How many other women who were abducted, arrested or raped did you meet in Kuwait at that time?
I do not know the exact number. Prior to my introduction to the specific women housed in the villa where I met Yasmeena, I had already met and interviewed approximately 25 women who had been abducted and taken as prisoners into Iraq. Those interviews were conducted at hospitals, or at the hotel where I was staying, or in two cases, in the homes of the women.
All were deliriously happy to have survived and made it back to Kuwait. Those women talked to me in front of my male Kuwaiti translator, and while they told about the nightmare of prison and torture, none of those women never mentioned rape to me. Then, towards the end of my time in Kuwait, I saw another 50 or so women who had been raped, but I only interviewed 11 of them.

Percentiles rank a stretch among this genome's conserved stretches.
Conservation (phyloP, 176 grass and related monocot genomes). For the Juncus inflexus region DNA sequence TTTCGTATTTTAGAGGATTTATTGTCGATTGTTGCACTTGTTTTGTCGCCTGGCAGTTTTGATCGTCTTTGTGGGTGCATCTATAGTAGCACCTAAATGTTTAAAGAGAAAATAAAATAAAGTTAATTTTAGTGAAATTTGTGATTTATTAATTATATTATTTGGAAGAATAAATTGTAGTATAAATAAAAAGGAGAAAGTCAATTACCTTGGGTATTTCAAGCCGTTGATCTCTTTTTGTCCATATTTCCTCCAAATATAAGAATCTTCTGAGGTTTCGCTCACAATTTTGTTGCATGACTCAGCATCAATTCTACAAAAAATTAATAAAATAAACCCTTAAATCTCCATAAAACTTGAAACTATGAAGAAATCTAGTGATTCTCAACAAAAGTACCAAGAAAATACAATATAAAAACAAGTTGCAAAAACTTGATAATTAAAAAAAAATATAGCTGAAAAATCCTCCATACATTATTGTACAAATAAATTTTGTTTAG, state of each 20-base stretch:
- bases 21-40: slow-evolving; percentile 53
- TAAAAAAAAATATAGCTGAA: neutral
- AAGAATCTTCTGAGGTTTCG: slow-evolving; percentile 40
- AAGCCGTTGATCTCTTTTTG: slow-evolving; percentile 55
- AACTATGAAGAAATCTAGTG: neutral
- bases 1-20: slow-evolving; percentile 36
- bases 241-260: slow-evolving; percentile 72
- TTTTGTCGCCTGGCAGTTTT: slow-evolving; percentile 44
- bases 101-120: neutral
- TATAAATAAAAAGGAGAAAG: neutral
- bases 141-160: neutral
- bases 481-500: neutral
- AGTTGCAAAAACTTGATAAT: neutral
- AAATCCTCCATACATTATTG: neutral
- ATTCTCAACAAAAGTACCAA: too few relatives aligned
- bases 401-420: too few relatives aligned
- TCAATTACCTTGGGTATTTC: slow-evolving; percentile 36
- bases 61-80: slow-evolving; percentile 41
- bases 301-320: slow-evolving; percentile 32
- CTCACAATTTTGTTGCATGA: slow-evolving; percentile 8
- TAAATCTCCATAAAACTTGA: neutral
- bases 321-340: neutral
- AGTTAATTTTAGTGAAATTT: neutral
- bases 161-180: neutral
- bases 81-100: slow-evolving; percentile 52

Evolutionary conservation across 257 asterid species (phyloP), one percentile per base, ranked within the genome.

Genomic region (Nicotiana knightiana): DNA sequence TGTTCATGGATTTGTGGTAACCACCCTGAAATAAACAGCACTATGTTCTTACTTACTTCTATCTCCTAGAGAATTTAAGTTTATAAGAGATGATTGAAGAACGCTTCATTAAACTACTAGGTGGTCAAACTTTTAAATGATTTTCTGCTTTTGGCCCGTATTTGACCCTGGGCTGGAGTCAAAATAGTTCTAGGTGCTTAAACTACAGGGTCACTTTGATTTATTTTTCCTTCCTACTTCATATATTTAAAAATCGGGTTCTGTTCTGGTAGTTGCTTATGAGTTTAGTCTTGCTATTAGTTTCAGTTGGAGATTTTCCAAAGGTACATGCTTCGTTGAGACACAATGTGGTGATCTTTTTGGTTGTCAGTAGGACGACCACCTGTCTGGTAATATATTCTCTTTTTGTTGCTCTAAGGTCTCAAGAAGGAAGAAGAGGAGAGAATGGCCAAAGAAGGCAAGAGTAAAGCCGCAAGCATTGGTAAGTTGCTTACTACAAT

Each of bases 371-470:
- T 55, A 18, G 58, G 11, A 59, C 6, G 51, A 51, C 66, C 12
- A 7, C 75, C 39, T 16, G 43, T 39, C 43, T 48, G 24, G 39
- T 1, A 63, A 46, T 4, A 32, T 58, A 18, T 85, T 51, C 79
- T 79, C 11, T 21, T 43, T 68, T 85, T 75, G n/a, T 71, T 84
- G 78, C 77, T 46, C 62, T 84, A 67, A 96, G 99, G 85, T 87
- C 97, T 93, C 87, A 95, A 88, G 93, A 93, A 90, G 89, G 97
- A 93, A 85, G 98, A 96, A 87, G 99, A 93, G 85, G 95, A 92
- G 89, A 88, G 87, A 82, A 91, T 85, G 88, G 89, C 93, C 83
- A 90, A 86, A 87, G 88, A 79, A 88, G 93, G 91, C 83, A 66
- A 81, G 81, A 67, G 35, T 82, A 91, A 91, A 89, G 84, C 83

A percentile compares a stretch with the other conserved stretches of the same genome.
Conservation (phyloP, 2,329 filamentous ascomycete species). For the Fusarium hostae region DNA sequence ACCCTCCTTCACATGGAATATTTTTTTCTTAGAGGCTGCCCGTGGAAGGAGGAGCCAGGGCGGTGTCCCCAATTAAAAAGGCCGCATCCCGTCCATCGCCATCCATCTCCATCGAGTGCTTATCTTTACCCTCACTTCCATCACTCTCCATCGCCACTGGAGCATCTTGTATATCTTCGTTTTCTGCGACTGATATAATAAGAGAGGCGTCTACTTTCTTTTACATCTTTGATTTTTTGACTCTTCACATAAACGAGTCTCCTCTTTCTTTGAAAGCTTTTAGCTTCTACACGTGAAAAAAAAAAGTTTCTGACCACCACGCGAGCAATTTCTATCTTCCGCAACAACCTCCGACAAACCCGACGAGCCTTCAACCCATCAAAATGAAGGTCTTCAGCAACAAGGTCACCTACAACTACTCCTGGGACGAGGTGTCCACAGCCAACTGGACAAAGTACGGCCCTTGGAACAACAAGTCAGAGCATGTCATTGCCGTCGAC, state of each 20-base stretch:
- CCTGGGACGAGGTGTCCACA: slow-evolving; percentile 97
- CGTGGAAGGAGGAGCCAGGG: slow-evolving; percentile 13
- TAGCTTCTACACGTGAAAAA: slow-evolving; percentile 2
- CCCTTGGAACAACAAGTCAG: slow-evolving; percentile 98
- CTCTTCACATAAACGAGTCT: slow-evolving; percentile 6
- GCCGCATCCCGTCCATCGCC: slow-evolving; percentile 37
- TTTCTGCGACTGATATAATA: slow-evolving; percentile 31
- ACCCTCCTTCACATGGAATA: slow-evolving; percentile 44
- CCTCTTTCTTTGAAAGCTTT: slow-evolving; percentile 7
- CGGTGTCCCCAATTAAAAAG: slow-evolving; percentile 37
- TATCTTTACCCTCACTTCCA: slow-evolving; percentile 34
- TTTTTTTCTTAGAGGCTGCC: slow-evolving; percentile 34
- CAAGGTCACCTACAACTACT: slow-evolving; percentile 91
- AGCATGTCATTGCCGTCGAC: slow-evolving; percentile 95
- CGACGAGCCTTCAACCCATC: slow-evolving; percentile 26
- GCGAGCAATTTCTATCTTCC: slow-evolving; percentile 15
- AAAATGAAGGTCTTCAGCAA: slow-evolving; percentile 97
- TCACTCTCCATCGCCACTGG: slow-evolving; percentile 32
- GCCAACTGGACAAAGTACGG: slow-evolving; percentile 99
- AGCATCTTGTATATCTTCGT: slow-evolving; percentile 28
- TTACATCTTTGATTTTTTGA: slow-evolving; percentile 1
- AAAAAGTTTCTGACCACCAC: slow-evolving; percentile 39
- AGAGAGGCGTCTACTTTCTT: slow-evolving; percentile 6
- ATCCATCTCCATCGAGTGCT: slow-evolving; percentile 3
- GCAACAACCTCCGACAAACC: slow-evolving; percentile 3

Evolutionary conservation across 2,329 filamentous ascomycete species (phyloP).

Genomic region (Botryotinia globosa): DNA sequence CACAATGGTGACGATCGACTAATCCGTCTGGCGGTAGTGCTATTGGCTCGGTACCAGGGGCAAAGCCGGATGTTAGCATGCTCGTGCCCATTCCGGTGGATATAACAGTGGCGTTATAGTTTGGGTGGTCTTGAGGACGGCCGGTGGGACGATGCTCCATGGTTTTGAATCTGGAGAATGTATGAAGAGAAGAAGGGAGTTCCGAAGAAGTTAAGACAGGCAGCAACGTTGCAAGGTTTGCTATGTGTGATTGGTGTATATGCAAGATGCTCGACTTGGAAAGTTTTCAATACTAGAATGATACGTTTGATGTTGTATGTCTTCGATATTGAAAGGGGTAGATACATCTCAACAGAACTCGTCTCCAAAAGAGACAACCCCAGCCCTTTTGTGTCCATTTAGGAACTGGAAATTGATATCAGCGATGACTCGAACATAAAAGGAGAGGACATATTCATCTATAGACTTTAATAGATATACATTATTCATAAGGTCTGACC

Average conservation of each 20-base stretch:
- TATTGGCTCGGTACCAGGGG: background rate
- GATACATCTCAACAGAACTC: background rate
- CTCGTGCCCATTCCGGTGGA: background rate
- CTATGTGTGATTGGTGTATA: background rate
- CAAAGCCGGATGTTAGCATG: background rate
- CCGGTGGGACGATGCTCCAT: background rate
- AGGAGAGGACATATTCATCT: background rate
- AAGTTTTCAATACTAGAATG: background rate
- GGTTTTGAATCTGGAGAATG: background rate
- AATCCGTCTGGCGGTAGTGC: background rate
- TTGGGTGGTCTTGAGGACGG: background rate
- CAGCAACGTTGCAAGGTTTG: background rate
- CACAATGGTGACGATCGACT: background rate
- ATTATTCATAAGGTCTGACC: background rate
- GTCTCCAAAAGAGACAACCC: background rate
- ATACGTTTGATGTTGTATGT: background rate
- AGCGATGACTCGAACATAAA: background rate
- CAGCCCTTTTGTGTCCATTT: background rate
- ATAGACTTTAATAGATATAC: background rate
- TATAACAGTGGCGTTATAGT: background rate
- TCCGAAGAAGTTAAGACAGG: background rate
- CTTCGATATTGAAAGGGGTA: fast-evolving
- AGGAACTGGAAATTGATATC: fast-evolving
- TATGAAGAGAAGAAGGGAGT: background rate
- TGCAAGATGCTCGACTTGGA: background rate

Did you meet all these women at the same time? How did you feel about their stories?
So that readers of this article do not get confused, I met the 25 women I mention above, separately, and none knew of the other. However, the women I met in the villa (who were pregnant), I met during a two-day period at the government’s suggestion. While I interviewed each woman separately, all were being housed in the same building. There were about 50 women in the villa, although I only interviewed 11 of the women, those willing to talk to me.
Of course, I felt terrible about their stories. All were obviously pregnant, and all were emotionally shattered. Some of them could not speak as they were crying. One in particular kept pointing to her swollen belly and weeping loudly. She never gave me any details of her rape, for she was unable to be coherent. It was terrible and I suffered along with them.